If RP Boo, Traxman, and DJ Rashad constitute the John Coltrane (father), Pharoah Sanders (son), and Albert Ayler (holy ghost) of Chicago footwork, then Boo, aka Kavain Space, probably gets to be Trane. Others might have traveled further, but he was, arguably, the first. The son of a former Prince bassist, Space's work has a deferential sense of groove; while his peers Rashad, Jlin, and DJ Spinn take footwork outside of itself and draw in outside inspirations, Space seems largely driven by the desire to inspire footwork dancers. His productions lack the polish and lushness of Rashad's later work, which flourished and matured as influences like J Dilla were subsumed-it's no surprise that Rashad's work found a wider audience. But RP Boo's provincialism and focus have resulted in the kind of cleverness needed to continually impress dancers that, at this point, probably think they've heard it all.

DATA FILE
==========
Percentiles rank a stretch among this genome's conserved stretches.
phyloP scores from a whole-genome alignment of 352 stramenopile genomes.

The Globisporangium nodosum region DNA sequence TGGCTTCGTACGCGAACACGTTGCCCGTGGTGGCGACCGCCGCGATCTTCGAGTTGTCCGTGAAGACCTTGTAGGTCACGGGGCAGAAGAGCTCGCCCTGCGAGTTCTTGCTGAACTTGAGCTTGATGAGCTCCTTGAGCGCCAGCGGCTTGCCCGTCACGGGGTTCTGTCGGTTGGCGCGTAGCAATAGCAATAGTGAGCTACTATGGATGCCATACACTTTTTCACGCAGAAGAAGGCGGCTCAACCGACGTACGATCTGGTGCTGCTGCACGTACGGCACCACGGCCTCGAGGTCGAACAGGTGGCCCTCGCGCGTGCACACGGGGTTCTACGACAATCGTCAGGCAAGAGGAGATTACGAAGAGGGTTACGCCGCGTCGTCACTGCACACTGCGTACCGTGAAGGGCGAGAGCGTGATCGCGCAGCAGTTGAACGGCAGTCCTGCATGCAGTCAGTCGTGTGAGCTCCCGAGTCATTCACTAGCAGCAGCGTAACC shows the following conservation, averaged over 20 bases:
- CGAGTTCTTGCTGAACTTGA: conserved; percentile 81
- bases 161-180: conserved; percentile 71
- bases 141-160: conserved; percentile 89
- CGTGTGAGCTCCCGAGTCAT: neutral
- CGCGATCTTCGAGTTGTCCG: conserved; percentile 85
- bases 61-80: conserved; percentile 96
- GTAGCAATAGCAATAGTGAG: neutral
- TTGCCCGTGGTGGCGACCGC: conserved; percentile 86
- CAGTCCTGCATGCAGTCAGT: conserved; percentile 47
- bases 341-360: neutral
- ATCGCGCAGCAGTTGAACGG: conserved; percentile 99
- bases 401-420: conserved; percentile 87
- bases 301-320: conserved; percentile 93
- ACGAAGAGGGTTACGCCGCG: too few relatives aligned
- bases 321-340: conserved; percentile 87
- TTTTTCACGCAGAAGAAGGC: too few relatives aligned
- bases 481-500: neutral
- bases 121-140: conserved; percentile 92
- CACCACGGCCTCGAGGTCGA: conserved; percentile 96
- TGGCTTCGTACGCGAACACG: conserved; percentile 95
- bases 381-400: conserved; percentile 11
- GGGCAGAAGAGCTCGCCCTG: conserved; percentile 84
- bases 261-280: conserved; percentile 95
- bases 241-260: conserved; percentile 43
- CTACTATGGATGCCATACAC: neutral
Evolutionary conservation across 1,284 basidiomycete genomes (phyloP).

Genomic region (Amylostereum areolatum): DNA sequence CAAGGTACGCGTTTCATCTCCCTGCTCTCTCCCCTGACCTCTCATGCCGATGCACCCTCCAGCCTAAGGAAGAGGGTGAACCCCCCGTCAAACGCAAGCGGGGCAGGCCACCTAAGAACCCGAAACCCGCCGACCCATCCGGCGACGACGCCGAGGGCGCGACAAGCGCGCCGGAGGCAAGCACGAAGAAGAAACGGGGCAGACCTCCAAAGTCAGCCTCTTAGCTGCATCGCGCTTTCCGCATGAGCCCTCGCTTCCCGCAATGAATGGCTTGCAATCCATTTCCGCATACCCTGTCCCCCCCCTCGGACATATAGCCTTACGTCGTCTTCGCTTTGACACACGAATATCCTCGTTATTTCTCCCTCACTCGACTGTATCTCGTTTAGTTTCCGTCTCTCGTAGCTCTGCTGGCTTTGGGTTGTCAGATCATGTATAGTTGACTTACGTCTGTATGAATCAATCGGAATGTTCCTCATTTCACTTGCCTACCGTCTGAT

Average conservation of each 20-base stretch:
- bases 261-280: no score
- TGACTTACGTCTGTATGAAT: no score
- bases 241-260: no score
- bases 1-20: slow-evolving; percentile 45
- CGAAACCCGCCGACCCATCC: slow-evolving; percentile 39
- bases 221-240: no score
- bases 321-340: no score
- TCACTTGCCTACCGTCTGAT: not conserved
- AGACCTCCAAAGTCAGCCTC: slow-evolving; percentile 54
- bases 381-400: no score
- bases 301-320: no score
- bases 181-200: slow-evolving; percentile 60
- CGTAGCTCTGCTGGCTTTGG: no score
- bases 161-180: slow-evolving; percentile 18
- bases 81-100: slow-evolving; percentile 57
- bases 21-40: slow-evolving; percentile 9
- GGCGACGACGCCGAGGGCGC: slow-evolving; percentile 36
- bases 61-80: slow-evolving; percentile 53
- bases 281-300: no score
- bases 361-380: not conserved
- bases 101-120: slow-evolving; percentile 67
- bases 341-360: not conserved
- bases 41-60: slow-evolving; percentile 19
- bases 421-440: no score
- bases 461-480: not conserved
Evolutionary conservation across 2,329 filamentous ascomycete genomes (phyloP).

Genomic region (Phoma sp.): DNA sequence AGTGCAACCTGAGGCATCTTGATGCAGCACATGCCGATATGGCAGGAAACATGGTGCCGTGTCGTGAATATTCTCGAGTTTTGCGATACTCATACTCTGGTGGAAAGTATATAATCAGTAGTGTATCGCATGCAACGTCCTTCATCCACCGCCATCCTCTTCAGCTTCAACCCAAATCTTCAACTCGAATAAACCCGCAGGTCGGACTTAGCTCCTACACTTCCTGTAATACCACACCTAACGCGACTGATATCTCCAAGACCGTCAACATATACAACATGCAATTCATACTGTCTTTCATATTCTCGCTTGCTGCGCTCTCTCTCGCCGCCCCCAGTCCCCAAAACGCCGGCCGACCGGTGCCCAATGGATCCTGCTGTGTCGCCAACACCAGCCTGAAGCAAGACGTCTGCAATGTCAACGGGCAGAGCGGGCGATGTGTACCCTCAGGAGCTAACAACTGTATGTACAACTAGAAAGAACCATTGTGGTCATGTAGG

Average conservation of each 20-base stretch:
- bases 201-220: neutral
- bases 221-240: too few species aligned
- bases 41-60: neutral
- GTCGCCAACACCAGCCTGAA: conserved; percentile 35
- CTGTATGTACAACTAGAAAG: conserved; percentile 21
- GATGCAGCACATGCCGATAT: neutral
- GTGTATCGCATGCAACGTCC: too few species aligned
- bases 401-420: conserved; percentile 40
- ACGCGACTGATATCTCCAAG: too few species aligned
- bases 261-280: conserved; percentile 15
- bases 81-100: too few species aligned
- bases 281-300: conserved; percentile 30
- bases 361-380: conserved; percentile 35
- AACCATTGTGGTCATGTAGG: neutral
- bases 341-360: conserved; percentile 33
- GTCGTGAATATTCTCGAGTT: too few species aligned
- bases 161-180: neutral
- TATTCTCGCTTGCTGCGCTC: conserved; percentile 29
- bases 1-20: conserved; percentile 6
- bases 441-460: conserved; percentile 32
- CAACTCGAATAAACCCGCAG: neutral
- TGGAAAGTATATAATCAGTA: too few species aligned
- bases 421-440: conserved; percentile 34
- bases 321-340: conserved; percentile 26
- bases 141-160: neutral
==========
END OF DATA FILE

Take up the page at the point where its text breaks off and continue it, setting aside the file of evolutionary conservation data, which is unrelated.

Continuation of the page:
Fingers, Bank Pads & Shoe Prints, like 2013's incredible Legacy, comprises a mix of new productions and selections from his 15-year-plus production history. Space relies heavily on interwoven vocal samples and, relative to his peers, less on rattling percussion. This gives his tracks a weightless, labyrinthine feel, as exultations for the dancers hold conversations with wailing soul samples and various grunts and shouts. On the manic opener "1-2D-20'2" all of this happens over a tangled electro sequence as an unnamed barker shouts out names of locals and...venues? Moves? Crews? You could probably unwind some of the references with Internet searches and a helpful Chicagoan, but I find it equally exciting to just let the syllables pile up into little structures, and revel in how strange and consonant the phrase "Crackaplaya Boo" sounds amidst the bustle.